Spring was a long time springing this year, and what looked like being a good early one, turned into a late dry one, with once a day turnout put back to 6 April.

Fortunately we have plenty of feed for a dry summer. With projected medium term milk prices looking so sick I felt we would be better simply giving a lot of the later lactation cows a long summer holiday and bring them back refreshed in the autumn. So before turnout we tubed and turned out some 15% of the animals.

To be feeding them concentrates and chasing yields when the price to some of what is effectively b quota milk will likely be worth no more that 12 to 18 pence per litre (ppl) means there’s nothing to be earned for the cost involved.

What really concerns me, longer term, is the feedback from a recent survey of farmer intentions where a significant percentage of producers were saying they intended pushing up their production when quotas ended after 1 April. To my simple mind, this is the height of stupidity. If this happens we will not see a sustainable milk price for years. One thing the milk buyers are not is fools: greedy perhaps but not fools! The fools are the farmers who are planning on pushing hell for leather to increase their herds.

Inputs have not come down, apart perhaps in the short term. With spring grass replacing a bit of concentrate, farmers’ overall cost of production is generally accepted as still being very close to either side of 30 ppl. So what can possibly be the sense in pushing up production with today’s prices? OK, if you are one of the presently fortunate farmers with a contract price around 30 ppl it may seem to make sense to up output, but where will that lead longer term? If the few buyers offering these prices find they are regularly paying their producers far over the odds, how long do you think they will continue thus? As I said above the buyers are not known for their generosity.

No, the whole job is a mess just now and, unless producers as a whole start to think a bit further ahead there won’t be any future to think of. I have been in this job all my working life: my father and grandfather were in it before me and between us have seen most things. I was brought up on tales of father’s youth, between the wars, having to hand milk the cows from 3 am before they set off round the local communities delivering the milk with the pony and float at 7 am. And getting paid when people could afford it!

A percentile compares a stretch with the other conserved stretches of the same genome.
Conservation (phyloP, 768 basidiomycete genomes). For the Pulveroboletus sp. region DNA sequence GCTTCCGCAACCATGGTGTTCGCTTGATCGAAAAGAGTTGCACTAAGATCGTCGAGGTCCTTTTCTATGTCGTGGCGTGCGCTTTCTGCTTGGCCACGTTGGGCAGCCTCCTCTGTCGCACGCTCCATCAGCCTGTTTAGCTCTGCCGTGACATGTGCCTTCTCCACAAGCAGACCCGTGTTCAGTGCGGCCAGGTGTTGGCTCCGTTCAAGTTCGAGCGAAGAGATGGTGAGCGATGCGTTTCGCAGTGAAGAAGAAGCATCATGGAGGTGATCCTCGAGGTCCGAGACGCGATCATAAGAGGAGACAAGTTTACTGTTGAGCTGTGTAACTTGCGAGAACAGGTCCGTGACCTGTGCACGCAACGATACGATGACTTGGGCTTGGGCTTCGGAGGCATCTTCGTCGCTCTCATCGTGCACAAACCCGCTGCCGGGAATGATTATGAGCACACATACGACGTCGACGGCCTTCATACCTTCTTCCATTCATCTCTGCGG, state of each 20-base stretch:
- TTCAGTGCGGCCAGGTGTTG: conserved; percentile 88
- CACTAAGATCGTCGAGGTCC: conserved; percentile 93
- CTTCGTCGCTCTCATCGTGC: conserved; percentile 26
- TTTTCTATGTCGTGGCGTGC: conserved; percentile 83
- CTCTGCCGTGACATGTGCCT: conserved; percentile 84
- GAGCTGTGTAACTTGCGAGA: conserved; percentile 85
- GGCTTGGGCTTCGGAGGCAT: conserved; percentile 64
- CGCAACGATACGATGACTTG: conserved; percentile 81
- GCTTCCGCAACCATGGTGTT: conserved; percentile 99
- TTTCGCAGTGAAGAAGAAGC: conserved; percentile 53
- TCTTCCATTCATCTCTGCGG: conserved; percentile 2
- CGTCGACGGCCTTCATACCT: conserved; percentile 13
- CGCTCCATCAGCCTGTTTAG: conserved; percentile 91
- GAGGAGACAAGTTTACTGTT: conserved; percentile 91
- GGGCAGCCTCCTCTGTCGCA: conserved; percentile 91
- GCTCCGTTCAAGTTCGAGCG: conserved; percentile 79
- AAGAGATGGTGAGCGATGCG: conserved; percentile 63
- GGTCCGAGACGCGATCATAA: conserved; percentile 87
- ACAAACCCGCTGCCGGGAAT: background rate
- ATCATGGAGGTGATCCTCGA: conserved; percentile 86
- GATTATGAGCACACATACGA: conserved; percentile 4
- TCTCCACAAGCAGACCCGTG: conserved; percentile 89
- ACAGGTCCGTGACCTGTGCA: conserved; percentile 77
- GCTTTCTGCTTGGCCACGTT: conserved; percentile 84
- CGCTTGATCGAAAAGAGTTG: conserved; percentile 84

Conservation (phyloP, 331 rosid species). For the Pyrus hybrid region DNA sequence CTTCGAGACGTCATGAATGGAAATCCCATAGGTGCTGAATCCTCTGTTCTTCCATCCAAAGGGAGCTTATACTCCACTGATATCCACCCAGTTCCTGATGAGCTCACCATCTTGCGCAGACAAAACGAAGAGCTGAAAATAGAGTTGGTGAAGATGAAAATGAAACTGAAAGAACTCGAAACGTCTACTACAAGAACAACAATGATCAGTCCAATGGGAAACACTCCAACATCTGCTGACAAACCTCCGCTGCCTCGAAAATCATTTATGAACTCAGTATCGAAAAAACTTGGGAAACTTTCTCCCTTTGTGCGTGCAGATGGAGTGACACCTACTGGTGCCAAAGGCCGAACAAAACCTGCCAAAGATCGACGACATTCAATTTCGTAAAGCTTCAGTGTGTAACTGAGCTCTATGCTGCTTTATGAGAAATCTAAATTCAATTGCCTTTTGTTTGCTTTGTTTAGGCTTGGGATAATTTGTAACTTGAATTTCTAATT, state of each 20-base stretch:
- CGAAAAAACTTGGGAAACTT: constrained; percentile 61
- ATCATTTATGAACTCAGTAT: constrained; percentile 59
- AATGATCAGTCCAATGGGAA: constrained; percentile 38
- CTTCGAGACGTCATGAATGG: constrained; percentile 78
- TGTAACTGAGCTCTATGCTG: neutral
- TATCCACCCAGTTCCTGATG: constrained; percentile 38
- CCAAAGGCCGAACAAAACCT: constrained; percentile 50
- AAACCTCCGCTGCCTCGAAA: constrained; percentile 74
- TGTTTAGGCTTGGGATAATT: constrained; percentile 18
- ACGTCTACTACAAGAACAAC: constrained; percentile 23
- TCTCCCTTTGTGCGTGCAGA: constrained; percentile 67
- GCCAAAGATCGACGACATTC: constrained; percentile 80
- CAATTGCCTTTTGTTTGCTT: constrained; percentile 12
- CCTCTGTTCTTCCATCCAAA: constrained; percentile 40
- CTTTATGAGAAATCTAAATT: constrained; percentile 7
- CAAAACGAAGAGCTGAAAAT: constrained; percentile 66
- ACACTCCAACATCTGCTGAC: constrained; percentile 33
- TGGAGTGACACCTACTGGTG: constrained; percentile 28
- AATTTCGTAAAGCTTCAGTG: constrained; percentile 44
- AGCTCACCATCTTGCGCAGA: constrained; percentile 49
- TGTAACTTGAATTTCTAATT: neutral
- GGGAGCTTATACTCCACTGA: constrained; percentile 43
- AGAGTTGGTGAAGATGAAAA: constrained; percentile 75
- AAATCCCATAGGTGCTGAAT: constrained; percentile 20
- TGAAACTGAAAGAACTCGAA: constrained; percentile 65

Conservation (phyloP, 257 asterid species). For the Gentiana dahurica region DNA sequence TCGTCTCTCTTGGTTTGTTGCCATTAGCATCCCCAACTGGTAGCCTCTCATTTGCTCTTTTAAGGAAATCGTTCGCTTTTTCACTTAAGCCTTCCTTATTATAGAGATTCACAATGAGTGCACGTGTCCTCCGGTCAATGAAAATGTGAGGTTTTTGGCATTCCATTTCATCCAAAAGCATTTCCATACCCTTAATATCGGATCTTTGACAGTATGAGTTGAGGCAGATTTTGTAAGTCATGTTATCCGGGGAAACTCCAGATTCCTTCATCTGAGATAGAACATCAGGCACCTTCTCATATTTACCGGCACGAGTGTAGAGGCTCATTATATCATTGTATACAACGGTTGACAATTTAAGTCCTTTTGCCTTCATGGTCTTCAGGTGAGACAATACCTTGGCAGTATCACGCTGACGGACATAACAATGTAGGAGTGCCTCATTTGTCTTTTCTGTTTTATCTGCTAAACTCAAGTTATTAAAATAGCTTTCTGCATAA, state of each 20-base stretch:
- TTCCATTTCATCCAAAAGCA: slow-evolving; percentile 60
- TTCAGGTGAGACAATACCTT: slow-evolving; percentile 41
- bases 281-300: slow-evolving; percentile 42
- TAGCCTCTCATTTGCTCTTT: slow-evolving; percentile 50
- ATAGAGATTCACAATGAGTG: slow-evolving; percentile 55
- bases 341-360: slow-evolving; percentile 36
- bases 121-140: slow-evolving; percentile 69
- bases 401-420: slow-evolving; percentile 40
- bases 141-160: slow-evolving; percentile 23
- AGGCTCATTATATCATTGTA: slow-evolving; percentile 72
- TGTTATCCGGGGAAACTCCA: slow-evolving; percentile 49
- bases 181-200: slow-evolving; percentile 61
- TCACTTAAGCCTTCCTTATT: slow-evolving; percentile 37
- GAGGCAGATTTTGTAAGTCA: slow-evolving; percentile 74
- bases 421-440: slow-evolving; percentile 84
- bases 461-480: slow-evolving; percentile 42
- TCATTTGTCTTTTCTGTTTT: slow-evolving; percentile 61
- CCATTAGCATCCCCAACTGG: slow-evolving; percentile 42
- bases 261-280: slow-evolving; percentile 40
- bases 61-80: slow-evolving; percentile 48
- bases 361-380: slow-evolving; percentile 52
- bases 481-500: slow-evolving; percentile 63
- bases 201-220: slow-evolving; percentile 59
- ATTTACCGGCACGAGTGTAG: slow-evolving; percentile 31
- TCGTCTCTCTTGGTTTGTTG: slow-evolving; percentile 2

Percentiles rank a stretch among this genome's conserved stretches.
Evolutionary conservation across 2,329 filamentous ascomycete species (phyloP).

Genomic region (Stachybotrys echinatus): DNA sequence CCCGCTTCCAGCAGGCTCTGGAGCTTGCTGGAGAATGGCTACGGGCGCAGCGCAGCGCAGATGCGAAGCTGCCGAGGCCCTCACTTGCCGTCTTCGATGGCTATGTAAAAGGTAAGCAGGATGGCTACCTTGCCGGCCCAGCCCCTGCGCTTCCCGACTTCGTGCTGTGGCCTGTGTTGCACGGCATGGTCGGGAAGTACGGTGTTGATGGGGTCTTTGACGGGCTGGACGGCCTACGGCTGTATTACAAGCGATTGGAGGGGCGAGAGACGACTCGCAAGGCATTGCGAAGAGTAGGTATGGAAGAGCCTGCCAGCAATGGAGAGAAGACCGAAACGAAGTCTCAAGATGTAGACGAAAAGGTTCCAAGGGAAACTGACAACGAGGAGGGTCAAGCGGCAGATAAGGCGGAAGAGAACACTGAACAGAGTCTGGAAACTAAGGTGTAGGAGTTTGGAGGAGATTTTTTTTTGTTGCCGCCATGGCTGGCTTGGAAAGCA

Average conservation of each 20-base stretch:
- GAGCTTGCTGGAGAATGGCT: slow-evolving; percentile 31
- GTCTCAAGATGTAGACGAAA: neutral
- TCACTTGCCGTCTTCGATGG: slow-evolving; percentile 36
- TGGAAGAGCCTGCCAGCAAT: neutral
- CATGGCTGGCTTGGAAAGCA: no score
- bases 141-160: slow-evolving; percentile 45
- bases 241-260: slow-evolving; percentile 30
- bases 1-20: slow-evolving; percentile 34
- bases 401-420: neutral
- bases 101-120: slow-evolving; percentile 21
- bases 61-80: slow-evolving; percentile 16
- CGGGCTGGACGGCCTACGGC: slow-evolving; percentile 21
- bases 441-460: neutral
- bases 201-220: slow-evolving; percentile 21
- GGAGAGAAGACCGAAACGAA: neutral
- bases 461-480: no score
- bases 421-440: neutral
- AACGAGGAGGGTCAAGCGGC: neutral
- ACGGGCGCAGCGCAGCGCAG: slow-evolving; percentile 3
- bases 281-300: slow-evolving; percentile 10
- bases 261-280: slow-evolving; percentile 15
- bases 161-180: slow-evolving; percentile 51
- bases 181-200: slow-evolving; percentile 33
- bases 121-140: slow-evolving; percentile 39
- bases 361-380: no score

Then there was the salvation of the Milk Marketing Board for around 60 years, until Mrs Thatcher decided it had to be disbanded; since when with the ups and downs over 20 years now, things have probably become almost as bad again for dairy farming as they were in the mid thirties.

Yes, I know: we have the option to get off the treadmill but it isn’t quite so easy. Many farms are set up for cows, buildings, pastures, staff structures and, probably the main thing that most cattle farmers actually love – working with their animals. It is not so easy to make the change and I am sure the thinking population would quickly be beside themselves at the prospects for the countryside if big machines ruled and there were no cows in the summer meadows.

Turnout for the herd, normally an occasion for huge pleasure for man and beast, certainly brought little. The cows reacted as normal but don’t fully comprehend their raised milk was really nothing short of a disaster! Processors have taken every excuse to jump on the seasonal flush to cut prices beyond the minimum. Prices not seen since the early 1990s are being paid for huge volumes of this B quota milk, a figure arrived at by the buyers by dividing the farm’s annual production to arrive at a weekly total, then reducing the price of every litre above that figure. This figure is anywhere between 12 and 18 ppl, or as little as the buyers can get away with, since farmers are price takers not makers. It’s simply a catastrophe.

Despite this, farming has to continue because nature dictates. Grass grows, food needs conserving, animals need feeding. Calves are born. It’s a cycle which doesn’t stop because the farm’s income is being crucified. In years past the old saying of “up horn, down corn” would pretty much ensure survival through the troughs. But cereal prices too have taken a 100% plus hit in the past two seasons, so that’s not very encouraging either.

There was an interesting opinion piece in the Telegraph last month, by a Matthew Lynn, who was pontificating on the possibility of the government removing planning constraints and developing many of the brownfield sites owned in the name of the state. He mentioned the 600,000 acres owned by the Ministry of Defence” while much of the rest is “mainly protected green belt… being presently wasted on mechanised farming of no great beauty or environmental benefit”! Clearly Mr Lynn is an agricultural expert who, like so many, believes all food is produced on supermarket shelves. He obviously doesn’t get out of London too much.

Finally, a point needs remaking: if one of our prominent political leaders feels comfortable about his actions in stabbing his own brother in the back to gain his party leadership, what are the chances he will care any more for the electorate after 7 May?